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I have a CheckListBox on my form but I want to make the scrollbar wider as users are using touch screens not a mouse.

How can I change the scroll bar width?

EDIT: I am talking about the width of the vertical scrollbar

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3 Answers 3

up vote 1 down vote accepted

To change the physical size of the scrollbar, see this.

This came from the following page: Horizontal Scrollbar in ListBox. I modified it for Winforms and it worked for me:

using System;
using System.Collections.Generic;
using System.ComponentModel;
using System.Data;
using System.Drawing;
using System.Text;
using System.Windows.Forms;
using System.Runtime.InteropServices;

namespace CheckedListBoxScrollBarsWidth
   public partial class Form1 : Form
      const int LB_GETHORIZONTALEXTENT = 0x0193;
      const int LB_SETHORIZONTALEXTENT = 0x0194;

      const long WS_HSCROLL = 0x00100000L;

      const int SWP_FRAMECHANGED = 0x0020;
      const int SWP_NOMOVE = 0x0002;
      const int SWP_NOSIZE = 0x0001;
      const int SWP_NOZORDER = 0x0004;

      const int GWL_STYLE = (-16);    

      public Form1()
         checkedListBox1.HorizontalScrollbar = true;
         AddStyle(checkedListBox1.Handle, (uint)WS_HSCROLL);
         SendMessage(checkedListBox1.Handle, LB_SETHORIZONTALEXTENT, 1000, 0);

      static extern int SendMessage(IntPtr hwnd, int msg, int wParam, int lParam);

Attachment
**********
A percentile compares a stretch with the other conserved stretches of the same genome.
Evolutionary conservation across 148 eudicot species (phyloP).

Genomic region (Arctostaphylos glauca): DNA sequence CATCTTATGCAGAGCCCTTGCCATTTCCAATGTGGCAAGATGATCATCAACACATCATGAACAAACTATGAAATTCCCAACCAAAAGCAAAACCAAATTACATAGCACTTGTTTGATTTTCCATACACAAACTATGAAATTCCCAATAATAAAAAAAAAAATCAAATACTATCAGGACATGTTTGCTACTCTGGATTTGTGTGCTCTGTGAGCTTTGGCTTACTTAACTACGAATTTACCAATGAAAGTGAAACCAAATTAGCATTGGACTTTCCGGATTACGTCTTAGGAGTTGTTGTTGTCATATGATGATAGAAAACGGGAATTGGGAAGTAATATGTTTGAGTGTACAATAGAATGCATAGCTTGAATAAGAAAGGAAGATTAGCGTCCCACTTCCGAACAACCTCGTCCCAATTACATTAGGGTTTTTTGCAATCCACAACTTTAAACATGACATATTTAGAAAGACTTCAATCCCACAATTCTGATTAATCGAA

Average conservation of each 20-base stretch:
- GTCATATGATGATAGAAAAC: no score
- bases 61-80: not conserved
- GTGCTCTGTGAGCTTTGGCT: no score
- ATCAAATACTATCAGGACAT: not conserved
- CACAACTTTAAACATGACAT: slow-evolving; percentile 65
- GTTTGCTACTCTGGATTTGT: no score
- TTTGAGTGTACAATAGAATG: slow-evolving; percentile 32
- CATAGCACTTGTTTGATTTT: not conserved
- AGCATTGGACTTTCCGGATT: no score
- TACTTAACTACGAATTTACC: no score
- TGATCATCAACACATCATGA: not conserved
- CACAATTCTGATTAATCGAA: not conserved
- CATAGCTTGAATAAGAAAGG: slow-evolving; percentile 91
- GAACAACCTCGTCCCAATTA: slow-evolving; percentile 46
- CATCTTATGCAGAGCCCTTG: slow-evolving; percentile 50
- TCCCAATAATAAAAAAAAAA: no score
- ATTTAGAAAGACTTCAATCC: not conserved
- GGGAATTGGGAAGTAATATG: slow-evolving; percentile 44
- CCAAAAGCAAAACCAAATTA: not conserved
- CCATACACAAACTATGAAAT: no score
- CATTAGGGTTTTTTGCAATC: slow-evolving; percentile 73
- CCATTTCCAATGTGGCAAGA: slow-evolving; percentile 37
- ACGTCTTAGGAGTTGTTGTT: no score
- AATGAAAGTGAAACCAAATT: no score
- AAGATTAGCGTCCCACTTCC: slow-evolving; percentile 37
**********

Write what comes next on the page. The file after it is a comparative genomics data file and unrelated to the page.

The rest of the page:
static extern uint GetWindowLong(IntPtr hwnd, int index);

      static extern void SetWindowLong(IntPtr hwnd, int index, uint value);

      static extern bool SetWindowPos(IntPtr hWnd, IntPtr hWndInsertAfter, int X,
            int Y, int cx, int cy, uint uFlags);

      private void AddStyle(IntPtr handle, uint addStyle)
         // Get current window style
         uint windowStyle = GetWindowLong(handle, GWL_STYLE);

         // Modify style
         SetWindowLong(handle, GWL_STYLE, windowStyle | addStyle);

         // Let the window know of the changes
         SetWindowPos(handle, IntPtr.Zero, 0, 0, 0, 0, SWP_NOMOVE | SWP_NOZORDER | SWP_NOSIZE | SWP_FRAMECHANGED);
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The following code makes use of SPI_SETNONCLIENTMETRICS to change the system wide setting for the scrollbar width. NOTE that it will change all applications on the system not just a single one. You should probably make this a configuration item so that you can change the width back to a default if you need to.

 [DllImport("user32", CharSet = CharSet.Auto)]
    private static extern int SystemParametersInfo(int uAction, int uParam, ref NONCLIENTMETRICS lpvParam, int fuWinIni);

    private const int LF_FACESIZE = 32;

    [StructLayout(LayoutKind.Sequential, CharSet = CharSet.Auto)]
    private struct LOGFONT
        public int lfHeight;
        public int lfWidth;
        public int lfEscapement;
        public int lfOrientation;
        public int lfWeight;
        public byte lfItalic;
        public byte lfUnderline;
        public byte lfStrikeOut;
        public byte lfCharSet;
        public byte lfOutPrecision;
        public byte lfClipPrecision;
        public byte lfQuality;
        public byte lfPitchAndFamily;

        /// <summary>